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Owl-adorned Liberty Hill Italianate asks $1.79 million

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Own a piece of history—the top piece, in this case

The facade of the old Victorian at 3345 21st Street. Courtesy Vanguard Properties

The Liberty Hill Historic District is a slice of land on the outskirts of San Francisco covering just a few blocks between Dolores and Mission Streets on one end and 20th and 22nd on the other. Tech notables like Mark Zuckerberg call this tony neighborhood home

Of the 293 or so houses residing in those blocks, 205 are Victorians of one species or another, most dating to before the 1906 Earthquake. (In fact, the 20th Street firebreak forms the little neighborhood’s crucial boundary.)

When San Franciscans first put down stakes here in the 1860s it was an unremarkable place, essentially the city’s original residential suburb.

But now, when one of the old glory pieces in these couple of blocks comes up, it’s worth turning heads over.

In this case, 3345 21st Street is only part of an ornate, mint-green Italianate Victorian that, according to the seller, possibly dates back to 1885 (official records don’t go back that far). Last sold in 2012 for just over $1 million, this three-bed, two-bath condo returns to the market at $1.79 million.

Part of looking at a home in this historic district is that you don’t have to brace yourself quite as hard to hear the often inevitable R-word—renovation.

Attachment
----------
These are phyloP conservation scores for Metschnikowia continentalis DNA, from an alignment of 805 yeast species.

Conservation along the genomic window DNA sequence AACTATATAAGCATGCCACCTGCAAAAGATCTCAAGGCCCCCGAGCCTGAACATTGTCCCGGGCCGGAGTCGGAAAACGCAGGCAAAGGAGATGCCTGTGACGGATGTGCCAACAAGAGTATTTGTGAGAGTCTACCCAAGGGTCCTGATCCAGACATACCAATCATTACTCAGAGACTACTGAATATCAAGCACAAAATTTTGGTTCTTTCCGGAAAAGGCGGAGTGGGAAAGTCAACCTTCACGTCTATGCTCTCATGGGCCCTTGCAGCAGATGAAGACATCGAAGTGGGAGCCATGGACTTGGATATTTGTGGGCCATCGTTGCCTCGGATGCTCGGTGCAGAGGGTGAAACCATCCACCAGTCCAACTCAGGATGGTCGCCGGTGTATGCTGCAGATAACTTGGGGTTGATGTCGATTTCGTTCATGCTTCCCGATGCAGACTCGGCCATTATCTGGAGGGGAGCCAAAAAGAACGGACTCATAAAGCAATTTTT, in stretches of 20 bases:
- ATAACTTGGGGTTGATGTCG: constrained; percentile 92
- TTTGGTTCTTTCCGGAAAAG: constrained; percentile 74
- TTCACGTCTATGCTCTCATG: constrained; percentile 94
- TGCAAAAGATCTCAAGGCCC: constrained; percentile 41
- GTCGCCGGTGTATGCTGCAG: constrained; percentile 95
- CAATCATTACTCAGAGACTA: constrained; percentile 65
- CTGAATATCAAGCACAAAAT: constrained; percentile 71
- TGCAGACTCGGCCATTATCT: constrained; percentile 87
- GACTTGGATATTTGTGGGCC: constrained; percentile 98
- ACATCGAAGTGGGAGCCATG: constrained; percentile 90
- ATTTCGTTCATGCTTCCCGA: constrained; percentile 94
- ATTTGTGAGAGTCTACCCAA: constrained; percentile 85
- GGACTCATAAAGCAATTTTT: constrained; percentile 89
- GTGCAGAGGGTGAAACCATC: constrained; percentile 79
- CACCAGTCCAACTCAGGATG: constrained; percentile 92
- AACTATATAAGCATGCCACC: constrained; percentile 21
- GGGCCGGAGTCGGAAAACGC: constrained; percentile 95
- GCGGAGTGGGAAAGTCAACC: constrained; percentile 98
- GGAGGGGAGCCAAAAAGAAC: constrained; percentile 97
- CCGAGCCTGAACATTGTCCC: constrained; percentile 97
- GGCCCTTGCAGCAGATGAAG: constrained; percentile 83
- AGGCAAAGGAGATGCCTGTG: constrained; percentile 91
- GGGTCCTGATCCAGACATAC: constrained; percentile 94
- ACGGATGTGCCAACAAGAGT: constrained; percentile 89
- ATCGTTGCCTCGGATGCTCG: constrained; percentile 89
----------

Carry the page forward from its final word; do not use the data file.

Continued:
The kitchen here is new, and a little work has been done on the windows and plumbing over the years—the owners before this previous seller were contractors. And, of course, the home inevitably changed over the course of a century.

But no big permits have been taken out in the past 27 years and no big renovation, remodel, or gutting has occurred.

“It’s pretty intact,” says realtor Andrew Warren. “The back of the place with the living room looks more contemporary, but the front end with the bedrooms is probably pretty close to the original floor plan.”

He points out that the bathroom at the front of the unit near the stairs (see above) was originally a fainting room.

One other avian detail has survived lo these many decades: The facade of the old building is studded with owls.

They’re hard to see at first glance, but take a closer look at the ornamentation festooning the front and the distinctly wisened image of dozens of green and purple night birds emerges.

Give a hoot.

They seem to be distinct to this one home in the neighborhood. So it looks like anyone who come to roost here will be in good company.